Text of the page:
Tim Fain plays the work skillfully, and Angel Gil-Ordóñez leads it with his usual flair and sure understanding of music that does not necessarily lend itself to ready comprehension… Gil-Ordóñez brings both knowledge and a sure hand in sound shaping to the performance.

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Music for the Lou Harrison Centennial

Disc review published on April 15, 2017 in Stereophile

In reference to Lou Harrison: Violin Concerto / Grand Duo / Double Music

Harrison wrote the first two movements of Concerto for Violin and Percussion in 1940, and revised them when he created the final movement in 1959. Astoundingly modern, it combines a wild battery of percussion with extremely challenging writing for the violin. Amidst its unbounded inventiveness and jollities, Grand Duo also reflects the gravity with which Harrison viewed the world. A proponent of boundary-less societies, he condemned war and violence, and promoted Esperanto as a universal language.

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Review of Lou Harrison: Violin Concerto / Grand Duo / Double Music

Disc review published on April 15, 2017 in David's Review Corner / Naxos

In reference to Lou Harrison: Violin Concerto / Grand Duo / Double Music

To my innocent ears, the performances from hugely regarded musicians are certainly idiomatic, the violinist, Tim Fain, as a persuasive advocate of the Concerto and Grand Duo. Recordings are derived from 2016 sessions. Harrison wrote the first two movements of Concerto for Violin and Percussion in 1940, and revised them when he created the final movement in 1959. Astoundingly modern, it combines a wild battery of percussion with extremely challenging writing for the violin.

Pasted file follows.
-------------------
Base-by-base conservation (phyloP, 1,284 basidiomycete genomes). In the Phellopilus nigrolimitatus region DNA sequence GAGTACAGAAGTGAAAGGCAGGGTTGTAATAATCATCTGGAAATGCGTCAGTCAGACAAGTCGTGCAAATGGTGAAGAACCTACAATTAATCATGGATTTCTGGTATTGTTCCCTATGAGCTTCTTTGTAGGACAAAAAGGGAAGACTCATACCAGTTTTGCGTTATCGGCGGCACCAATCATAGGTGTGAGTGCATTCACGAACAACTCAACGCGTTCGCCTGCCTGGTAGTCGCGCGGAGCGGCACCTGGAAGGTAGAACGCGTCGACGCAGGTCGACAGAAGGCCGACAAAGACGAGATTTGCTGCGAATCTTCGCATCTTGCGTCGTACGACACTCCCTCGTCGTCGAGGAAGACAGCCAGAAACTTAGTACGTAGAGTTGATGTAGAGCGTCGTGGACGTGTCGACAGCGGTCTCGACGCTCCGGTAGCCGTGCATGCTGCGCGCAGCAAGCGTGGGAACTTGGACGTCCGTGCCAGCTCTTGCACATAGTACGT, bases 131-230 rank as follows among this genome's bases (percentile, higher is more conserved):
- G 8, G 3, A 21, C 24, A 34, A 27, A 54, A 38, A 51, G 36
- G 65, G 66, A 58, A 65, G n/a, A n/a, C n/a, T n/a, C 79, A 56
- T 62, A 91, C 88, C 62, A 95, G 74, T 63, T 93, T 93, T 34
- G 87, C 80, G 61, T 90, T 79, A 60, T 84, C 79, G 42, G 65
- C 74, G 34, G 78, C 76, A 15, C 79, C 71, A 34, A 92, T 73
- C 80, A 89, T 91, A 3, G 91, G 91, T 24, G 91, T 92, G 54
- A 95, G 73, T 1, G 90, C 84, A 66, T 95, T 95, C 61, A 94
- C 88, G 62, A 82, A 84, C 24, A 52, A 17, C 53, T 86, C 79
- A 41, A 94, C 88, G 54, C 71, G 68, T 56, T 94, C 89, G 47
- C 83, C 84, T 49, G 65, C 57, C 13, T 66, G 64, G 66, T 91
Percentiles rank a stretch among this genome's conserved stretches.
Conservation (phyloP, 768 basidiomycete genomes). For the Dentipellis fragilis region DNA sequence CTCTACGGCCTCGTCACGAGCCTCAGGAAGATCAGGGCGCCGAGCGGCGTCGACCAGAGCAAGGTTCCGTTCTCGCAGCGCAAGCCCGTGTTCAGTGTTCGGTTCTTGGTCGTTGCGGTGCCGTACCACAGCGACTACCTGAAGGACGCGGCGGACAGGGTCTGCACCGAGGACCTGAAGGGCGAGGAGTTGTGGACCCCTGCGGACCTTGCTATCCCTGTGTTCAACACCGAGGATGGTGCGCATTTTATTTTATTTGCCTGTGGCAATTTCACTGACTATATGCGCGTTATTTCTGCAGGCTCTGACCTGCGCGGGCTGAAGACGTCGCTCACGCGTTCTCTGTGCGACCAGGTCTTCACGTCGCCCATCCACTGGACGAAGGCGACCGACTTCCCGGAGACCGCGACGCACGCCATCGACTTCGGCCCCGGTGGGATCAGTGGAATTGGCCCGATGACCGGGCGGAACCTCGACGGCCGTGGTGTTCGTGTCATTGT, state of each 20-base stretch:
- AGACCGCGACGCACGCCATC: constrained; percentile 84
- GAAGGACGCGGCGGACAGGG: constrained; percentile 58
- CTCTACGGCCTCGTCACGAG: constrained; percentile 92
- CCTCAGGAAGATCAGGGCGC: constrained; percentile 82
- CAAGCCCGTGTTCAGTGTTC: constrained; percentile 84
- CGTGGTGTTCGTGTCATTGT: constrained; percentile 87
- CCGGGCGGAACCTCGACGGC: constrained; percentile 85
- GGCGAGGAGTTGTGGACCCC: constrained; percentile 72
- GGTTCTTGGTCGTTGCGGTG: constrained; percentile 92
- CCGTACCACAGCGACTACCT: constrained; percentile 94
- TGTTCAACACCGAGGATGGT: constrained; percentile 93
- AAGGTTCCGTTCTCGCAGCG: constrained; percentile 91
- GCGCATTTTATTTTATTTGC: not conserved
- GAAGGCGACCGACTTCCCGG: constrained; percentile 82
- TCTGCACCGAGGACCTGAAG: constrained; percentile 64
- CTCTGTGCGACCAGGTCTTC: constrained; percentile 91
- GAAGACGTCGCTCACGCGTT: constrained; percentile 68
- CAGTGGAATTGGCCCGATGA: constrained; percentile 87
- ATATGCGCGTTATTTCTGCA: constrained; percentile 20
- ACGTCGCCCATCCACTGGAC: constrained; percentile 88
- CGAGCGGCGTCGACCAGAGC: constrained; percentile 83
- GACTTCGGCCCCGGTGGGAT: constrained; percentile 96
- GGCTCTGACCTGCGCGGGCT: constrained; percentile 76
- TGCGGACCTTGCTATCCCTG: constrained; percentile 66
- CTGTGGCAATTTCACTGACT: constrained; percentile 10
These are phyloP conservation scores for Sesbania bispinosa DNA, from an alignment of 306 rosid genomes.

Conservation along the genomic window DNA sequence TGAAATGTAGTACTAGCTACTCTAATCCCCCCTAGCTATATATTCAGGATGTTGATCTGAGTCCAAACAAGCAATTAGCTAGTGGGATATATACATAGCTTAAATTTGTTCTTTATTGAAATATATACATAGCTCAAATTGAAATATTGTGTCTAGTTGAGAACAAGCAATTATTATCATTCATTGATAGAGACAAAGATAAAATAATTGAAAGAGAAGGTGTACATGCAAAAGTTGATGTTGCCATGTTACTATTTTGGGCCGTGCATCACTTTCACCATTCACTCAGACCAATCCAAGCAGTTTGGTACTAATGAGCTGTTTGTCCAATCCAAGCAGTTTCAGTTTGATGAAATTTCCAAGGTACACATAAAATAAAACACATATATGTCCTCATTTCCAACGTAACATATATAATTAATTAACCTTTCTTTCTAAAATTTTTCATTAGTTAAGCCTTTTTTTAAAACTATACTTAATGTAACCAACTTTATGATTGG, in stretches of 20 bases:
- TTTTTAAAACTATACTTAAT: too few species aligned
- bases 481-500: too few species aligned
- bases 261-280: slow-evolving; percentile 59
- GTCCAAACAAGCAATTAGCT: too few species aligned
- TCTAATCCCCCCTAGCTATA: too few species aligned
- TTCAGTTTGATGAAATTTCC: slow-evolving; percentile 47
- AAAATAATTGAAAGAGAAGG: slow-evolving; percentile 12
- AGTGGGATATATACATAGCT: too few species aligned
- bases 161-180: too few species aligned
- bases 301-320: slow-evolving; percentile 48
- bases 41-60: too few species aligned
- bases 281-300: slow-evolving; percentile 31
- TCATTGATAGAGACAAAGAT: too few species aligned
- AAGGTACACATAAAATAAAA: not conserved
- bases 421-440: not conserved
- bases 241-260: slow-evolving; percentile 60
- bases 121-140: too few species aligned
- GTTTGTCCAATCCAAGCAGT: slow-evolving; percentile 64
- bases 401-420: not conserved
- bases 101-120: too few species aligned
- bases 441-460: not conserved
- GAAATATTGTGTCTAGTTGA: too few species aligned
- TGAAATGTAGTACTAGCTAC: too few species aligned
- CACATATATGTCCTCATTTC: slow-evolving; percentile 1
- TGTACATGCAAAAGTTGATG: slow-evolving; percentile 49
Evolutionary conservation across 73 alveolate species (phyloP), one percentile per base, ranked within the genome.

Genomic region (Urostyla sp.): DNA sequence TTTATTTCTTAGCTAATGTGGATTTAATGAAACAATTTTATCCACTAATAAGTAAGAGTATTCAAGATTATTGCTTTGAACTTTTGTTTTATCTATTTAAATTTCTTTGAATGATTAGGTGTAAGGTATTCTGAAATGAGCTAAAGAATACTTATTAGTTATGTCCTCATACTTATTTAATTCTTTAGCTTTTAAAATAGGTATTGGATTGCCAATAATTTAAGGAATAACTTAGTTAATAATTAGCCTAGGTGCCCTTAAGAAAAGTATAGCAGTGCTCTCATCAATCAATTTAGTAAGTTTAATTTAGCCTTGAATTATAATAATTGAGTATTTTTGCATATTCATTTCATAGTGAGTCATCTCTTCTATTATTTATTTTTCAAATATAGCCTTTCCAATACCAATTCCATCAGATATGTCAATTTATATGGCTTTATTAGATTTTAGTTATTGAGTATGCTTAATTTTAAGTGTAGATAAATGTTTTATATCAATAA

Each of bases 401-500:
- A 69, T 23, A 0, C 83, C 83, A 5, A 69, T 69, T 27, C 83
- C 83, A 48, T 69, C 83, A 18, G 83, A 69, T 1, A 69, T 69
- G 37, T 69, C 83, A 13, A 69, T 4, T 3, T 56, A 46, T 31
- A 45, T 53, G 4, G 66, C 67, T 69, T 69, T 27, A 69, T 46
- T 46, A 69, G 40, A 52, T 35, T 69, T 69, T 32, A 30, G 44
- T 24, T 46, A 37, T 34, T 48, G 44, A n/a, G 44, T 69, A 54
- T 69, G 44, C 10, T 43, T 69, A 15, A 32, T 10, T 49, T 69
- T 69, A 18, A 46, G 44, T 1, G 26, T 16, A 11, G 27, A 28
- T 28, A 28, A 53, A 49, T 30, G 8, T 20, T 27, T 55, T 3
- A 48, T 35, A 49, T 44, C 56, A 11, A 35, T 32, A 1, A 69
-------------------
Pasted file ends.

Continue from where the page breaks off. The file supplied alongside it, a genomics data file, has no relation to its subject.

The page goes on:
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Redes – The classic 1935 Mexican film with a score by Silvestre Revueltas

Disc review published on September 01, 2016 in ClassicalCDReview.com

In reference to Silvestre Revueltas: Redes (DVD)

The magnificent score is by Silvestre Revueltas. For this release the entire score is heard in a superb digital recording with the PostClassical Ensemble conducted by Angel Gil-Ordóñez, recorded in May 2014 at the University of Maryland, College Park.

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Gil-Ordóñez, atrapado por las ‘Redes’

Disc review published on August 16, 2016 in El País in Spanish

In reference to Silvestre Revueltas: Redes (DVD)

Angel Gil-Ordóñez and Joseph Horowitz have long been dedicated to rescuing the lost memory of art, works that are not worth losing in amnesia. Gil-Ordóñez is a professor, musician and conductor of the Georgetown University orchestra; Horowitz is a musicologist. Both have now endeavored to remove from oblivion the historic Mexican film Redes, codirected in 1936 by Fred Zinnemann and Emilio Gómez Muriel, with cinematography by Paul Strand. The film chronicles the harsh working conditions of a fishing village in Michoacan in post-revolutionary Mexico.